The world needs creative, innovative and courageous young people who can connect, collaborate and act. We know that youth may only be 20% of the population but they are 100% of the future. The time is now to let them share their dreams and design the future they want to see.
In a hard-fought contest of live presentations, resumes and quizzing on industry issues, Sam was judged the award winner against Australian Wool Network wool and sheep specialist Russell Macgugan from Victoria and Western Australian Landmark broker Matthew Chambers.
Sam said she appreciated being part of the award alumni, especially among the several Elders brokers who have won the award and who she now looks up to.
“This is very much, as with anything I’ve ever done, a testament to all the people who have helped me get to where I am.
“Those who have given me a chance and supported some of the strange things I’ve decided to do and been prepared to give it a go and see how it flies.”
Although not born into the sheep and wool industry, after starting with Elders about seven years as a trainee, Sam said she has built her life around wool through her support role, advocacy, community work and involvement in industry programs.
“It’s all been because of wool, all the opportunities have been because of wool.
“So it’s not just a wool family, but it’s building a life around it,” she said.
“But it is very much a family and (tonight) I’ve been able to see some faces I don’t see very often and to have that support network — I know they are all there.”
The award’s prize includes an economy airfare, accommodation and Congress fees to attend the IWTO Congress in Tongxiang, China in May 2020 and a tour of the Chinese wool textile industry. The Award recipient will be exposed to the wider wool industry beyond greasy wool auctions and the international trading rules system for wool.
Sam’s passion persisted from the first interview
Elders National Wool Selling Centre manager Simon Hogan said it was so satisfying to see Sam win the award, whose passion first stood out in a telephone interview for a wool technical support officer role.
“It was her passion and enthusiasm for agriculture and wool, and her desire to get into the industry.
“She had researched the role, she had researched Elders and it is still showing through now,” he said.
“Sam is so passionate, and her dedicated and her willingness to dot the i’s and cross the t’s to make sure everything is done has followed through from day one.
“Wool is Sam’s life, she wears wool, she knows all about the product…Sam is wool 24 hours. She is up against it not coming from a farming background with so many challenges to overcome.
But what she brings to our team is a point of difference, she brings a different skillset.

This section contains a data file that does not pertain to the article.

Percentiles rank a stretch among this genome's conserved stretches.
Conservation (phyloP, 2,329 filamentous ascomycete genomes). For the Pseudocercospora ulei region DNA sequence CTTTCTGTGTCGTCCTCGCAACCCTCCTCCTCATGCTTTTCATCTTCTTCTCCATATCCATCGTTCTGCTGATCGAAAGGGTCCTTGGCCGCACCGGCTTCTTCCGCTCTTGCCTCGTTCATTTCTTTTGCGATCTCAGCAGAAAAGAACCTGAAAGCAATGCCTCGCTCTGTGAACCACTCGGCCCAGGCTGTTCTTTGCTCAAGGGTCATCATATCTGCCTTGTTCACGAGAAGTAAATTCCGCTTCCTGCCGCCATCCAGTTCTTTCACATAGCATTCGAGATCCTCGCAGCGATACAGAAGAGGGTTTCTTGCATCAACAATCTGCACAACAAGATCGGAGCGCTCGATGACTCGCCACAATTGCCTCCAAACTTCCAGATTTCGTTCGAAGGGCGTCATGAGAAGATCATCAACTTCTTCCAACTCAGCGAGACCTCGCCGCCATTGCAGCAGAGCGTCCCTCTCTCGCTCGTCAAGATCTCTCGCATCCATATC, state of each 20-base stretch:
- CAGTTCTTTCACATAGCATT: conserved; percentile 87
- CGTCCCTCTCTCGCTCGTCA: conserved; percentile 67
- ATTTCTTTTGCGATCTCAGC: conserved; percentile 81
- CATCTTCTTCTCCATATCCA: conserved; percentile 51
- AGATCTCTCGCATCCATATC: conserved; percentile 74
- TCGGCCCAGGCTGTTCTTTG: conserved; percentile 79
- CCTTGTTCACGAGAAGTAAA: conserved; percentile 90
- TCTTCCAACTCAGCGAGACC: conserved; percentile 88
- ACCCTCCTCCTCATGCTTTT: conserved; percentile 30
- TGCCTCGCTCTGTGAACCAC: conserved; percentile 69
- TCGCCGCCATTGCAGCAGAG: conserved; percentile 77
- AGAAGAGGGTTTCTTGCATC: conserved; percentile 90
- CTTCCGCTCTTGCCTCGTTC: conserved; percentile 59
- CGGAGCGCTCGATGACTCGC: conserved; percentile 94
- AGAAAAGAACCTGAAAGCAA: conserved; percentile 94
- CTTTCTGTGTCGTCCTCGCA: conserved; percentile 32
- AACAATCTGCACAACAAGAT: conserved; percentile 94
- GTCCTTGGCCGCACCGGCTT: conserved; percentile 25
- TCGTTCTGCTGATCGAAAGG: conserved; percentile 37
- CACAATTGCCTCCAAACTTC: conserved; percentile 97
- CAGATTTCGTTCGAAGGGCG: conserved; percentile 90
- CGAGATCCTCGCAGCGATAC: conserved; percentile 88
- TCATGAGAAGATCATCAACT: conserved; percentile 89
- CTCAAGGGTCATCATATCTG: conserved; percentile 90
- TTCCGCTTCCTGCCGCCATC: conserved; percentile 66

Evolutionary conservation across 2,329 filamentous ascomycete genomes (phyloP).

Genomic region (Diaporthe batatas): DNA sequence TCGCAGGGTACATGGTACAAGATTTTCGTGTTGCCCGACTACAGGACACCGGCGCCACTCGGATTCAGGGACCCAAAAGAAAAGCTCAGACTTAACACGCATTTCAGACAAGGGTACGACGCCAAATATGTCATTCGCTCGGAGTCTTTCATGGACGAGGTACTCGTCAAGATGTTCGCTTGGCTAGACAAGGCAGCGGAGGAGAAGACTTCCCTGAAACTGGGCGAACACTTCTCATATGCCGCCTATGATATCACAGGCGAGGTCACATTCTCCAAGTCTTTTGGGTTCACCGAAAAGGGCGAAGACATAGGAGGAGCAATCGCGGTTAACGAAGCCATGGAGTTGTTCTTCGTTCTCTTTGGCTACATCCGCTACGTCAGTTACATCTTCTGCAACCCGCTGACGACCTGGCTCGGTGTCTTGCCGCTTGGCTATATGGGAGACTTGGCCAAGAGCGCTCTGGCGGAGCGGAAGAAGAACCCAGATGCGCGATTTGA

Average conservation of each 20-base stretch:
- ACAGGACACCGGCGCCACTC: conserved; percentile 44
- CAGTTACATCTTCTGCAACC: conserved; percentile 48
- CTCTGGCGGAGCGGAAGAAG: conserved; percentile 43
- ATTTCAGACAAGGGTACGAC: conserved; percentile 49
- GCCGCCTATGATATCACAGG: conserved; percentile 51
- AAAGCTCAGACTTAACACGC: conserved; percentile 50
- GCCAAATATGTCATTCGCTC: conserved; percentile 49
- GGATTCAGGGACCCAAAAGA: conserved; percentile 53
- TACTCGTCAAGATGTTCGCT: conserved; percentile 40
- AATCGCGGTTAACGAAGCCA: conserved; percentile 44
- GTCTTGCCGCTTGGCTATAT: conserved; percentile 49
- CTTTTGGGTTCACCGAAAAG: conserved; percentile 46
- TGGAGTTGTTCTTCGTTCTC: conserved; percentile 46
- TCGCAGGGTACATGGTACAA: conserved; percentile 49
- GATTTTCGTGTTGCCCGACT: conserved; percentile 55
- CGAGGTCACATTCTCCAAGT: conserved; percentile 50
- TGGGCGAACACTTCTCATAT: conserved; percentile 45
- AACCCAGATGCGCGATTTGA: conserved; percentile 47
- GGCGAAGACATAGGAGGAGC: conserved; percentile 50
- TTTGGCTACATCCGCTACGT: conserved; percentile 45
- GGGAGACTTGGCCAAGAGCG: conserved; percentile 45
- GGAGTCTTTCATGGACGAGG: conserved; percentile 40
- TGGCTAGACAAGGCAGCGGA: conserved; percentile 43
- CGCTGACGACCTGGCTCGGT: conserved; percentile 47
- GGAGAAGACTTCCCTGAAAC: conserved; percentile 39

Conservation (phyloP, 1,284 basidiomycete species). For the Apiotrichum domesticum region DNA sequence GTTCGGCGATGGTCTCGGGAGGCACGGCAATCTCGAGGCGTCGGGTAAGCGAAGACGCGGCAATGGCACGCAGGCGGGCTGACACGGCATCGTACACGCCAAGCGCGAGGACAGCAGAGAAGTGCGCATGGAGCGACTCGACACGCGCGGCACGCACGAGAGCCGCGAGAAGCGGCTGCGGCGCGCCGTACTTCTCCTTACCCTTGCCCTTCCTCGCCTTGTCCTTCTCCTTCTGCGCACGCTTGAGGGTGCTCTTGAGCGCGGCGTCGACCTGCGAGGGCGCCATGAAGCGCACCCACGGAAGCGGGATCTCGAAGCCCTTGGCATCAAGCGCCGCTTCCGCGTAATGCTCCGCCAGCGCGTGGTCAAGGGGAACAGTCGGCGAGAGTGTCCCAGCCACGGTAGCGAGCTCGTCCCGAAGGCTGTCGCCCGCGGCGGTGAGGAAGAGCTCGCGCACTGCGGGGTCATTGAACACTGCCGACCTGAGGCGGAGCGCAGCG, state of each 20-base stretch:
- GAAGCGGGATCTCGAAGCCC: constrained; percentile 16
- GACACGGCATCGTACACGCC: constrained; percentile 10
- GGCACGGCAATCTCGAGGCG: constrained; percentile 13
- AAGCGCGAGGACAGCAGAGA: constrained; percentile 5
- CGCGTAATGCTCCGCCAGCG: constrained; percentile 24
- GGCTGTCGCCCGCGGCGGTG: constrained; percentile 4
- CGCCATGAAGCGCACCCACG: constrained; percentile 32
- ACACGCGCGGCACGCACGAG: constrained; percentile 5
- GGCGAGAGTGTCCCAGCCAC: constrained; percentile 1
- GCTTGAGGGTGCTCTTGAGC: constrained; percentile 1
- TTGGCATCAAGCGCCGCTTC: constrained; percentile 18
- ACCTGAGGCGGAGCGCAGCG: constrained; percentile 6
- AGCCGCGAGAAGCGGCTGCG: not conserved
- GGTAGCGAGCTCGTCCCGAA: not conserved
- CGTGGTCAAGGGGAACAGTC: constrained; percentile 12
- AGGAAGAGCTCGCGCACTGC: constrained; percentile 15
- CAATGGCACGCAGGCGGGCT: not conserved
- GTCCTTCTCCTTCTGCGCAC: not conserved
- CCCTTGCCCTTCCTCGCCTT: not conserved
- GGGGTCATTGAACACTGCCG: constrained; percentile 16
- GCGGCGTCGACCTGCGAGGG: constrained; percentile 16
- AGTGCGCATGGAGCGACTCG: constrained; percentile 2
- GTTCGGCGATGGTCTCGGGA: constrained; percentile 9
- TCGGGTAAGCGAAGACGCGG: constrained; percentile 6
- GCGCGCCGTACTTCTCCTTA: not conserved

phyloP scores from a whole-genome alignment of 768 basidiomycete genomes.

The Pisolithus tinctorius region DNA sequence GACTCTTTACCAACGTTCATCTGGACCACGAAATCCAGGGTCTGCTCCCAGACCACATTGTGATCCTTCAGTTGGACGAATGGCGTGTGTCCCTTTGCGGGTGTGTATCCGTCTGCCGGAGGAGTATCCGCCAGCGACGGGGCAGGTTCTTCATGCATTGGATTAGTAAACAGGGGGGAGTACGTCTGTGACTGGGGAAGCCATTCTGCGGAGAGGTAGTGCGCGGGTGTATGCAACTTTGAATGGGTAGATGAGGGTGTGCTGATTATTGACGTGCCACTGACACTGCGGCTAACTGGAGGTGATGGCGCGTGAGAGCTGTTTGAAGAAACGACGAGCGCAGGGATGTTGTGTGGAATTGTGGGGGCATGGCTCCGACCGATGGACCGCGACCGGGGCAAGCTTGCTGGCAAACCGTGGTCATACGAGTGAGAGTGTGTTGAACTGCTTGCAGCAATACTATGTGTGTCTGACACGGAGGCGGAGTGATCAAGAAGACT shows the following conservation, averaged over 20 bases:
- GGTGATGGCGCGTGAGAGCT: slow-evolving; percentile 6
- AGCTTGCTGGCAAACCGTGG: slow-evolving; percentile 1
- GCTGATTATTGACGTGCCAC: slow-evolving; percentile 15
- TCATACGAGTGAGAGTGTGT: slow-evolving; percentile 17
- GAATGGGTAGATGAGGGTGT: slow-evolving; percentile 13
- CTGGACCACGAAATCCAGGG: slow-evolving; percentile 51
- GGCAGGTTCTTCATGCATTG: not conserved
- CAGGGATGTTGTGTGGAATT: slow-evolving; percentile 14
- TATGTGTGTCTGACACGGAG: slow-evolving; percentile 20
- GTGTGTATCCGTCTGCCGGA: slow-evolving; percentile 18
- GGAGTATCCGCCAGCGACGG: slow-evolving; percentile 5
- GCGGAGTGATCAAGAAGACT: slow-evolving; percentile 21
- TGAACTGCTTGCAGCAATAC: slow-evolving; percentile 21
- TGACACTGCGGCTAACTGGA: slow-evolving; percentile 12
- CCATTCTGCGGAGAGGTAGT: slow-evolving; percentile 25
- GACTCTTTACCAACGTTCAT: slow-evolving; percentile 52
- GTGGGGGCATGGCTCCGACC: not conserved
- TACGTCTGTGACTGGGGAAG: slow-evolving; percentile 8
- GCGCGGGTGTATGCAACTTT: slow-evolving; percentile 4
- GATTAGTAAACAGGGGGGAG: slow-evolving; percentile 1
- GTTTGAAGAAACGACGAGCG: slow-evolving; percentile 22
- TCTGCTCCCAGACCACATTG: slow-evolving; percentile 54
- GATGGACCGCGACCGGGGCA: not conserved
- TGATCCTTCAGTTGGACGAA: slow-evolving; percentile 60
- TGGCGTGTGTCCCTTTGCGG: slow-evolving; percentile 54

This included her IT, social media and marketing skills. Sam’s role at Brooklyn includes completing all weekly sale operations, providing technical advice to clients, district wool managers and the branch network. She auctioneers weekly in Melbourne and as required in Sydney and she is an excellent auctioneer,” Mr Hogan said.
Sam also created an internal weekly wool market report podcast and is always looking for ways to expand the Elders Wool digital and social media footprint. Her IT skills helped develop, implement and support of Elders’ new wool-valuing system across all three wool selling centres. She is also studying a certificate on Blockchain technologies.
Mr Hogan said examples of innovations introduced at Elders by Sam included livestreaming of the wool catalogue.
“Without Sam we wouldn’t have thought of that and now the whole industry is doing it.
Sam brings a different dimension to our team — she breaks the mould.
Sam brings that diversity and that’s what makes a good team – she’s a brilliant asset and we all love her.”
Mr Hogan said every district wool manager has their grower clients.
“But Sam’s clients are everybody’s clients, she supports the whole lot and makes the district wool managers look good.
“Her attention to details and perfectionist manner makes it all comes together.”
Keep looking outside and to the future
Despite her achievements, Sam said there is still work to be done. The broker award and the Elders ‘Thomas Elder’ Employee of the Year award she won last year for improving end-to-end service to wool growers, helped set the bar for her.
“You just need to keep looking to the future.
“It’s a traditional industry which is what I love about it, but there are still things being used in different industries that we can bring in to make more money for the growers.”